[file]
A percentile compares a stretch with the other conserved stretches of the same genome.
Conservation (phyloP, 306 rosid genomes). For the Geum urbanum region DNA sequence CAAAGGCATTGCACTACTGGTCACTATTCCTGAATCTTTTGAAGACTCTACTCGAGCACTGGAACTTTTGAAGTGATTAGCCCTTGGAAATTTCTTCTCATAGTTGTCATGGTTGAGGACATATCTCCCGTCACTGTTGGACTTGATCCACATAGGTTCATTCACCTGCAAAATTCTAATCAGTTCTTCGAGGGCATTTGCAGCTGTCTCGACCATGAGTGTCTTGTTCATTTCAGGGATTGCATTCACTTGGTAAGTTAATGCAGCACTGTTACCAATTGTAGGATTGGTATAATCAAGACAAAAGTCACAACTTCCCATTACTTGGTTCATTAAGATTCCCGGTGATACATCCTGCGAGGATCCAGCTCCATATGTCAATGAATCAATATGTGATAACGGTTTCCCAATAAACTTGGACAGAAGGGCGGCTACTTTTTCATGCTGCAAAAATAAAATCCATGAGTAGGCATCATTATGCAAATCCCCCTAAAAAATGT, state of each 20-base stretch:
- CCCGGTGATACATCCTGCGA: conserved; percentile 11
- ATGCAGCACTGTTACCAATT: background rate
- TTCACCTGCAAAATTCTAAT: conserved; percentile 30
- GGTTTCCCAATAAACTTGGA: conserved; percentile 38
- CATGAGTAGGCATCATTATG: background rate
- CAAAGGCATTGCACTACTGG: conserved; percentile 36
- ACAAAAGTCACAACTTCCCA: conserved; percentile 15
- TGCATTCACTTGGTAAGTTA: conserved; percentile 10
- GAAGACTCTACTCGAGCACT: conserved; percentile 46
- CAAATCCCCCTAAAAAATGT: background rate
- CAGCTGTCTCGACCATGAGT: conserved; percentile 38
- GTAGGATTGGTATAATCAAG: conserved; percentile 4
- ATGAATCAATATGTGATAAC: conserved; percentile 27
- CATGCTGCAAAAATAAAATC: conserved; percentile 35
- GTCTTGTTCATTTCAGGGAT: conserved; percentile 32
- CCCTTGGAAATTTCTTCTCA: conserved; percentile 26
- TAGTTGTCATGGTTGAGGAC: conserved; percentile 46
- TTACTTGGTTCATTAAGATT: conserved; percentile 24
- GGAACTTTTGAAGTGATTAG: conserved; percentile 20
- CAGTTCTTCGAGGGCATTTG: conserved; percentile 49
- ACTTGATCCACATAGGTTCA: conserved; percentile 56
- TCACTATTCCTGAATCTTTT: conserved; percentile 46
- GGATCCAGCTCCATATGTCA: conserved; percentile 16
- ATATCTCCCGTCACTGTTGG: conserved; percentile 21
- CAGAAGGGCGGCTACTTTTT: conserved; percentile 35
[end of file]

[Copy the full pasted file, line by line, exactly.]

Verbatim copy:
A percentile compares a stretch with the other conserved stretches of the same genome.
Conservation (phyloP, 306 rosid genomes). For the Geum urbanum region DNA sequence CAAAGGCATTGCACTACTGGTCACTATTCCTGAATCTTTTGAAGACTCTACTCGAGCACTGGAACTTTTGAAGTGATTAGCCCTTGGAAATTTCTTCTCATAGTTGTCATGGTTGAGGACATATCTCCCGTCACTGTTGGACTTGATCCACATAGGTTCATTCACCTGCAAAATTCTAATCAGTTCTTCGAGGGCATTTGCAGCTGTCTCGACCATGAGTGTCTTGTTCATTTCAGGGATTGCATTCACTTGGTAAGTTAATGCAGCACTGTTACCAATTGTAGGATTGGTATAATCAAGACAAAAGTCACAACTTCCCATTACTTGGTTCATTAAGATTCCCGGTGATACATCCTGCGAGGATCCAGCTCCATATGTCAATGAATCAATATGTGATAACGGTTTCCCAATAAACTTGGACAGAAGGGCGGCTACTTTTTCATGCTGCAAAAATAAAATCCATGAGTAGGCATCATTATGCAAATCCCCCTAAAAAATGT, state of each 20-base stretch:
- CCCGGTGATACATCCTGCGA: conserved; percentile 11
- ATGCAGCACTGTTACCAATT: background rate
- TTCACCTGCAAAATTCTAAT: conserved; percentile 30
- GGTTTCCCAATAAACTTGGA: conserved; percentile 38
- CATGAGTAGGCATCATTATG: background rate
- CAAAGGCATTGCACTACTGG: conserved; percentile 36
- ACAAAAGTCACAACTTCCCA: conserved; percentile 15
- TGCATTCACTTGGTAAGTTA: conserved; percentile 10
- GAAGACTCTACTCGAGCACT: conserved; percentile 46
- CAAATCCCCCTAAAAAATGT: background rate
- CAGCTGTCTCGACCATGAGT: conserved; percentile 38
- GTAGGATTGGTATAATCAAG: conserved; percentile 4
- ATGAATCAATATGTGATAAC: conserved; percentile 27
- CATGCTGCAAAAATAAAATC: conserved; percentile 35
- GTCTTGTTCATTTCAGGGAT: conserved; percentile 32
- CCCTTGGAAATTTCTTCTCA: conserved; percentile 26
- TAGTTGTCATGGTTGAGGAC: conserved; percentile 46
- TTACTTGGTTCATTAAGATT: conserved; percentile 24
- GGAACTTTTGAAGTGATTAG: conserved; percentile 20
- CAGTTCTTCGAGGGCATTTG: conserved; percentile 49
- ACTTGATCCACATAGGTTCA: conserved; percentile 56
- TCACTATTCCTGAATCTTTT: conserved; percentile 46
- GGATCCAGCTCCATATGTCA: conserved; percentile 16
- ATATCTCCCGTCACTGTTGG: conserved; percentile 21
- CAGAAGGGCGGCTACTTTTT: conserved; percentile 35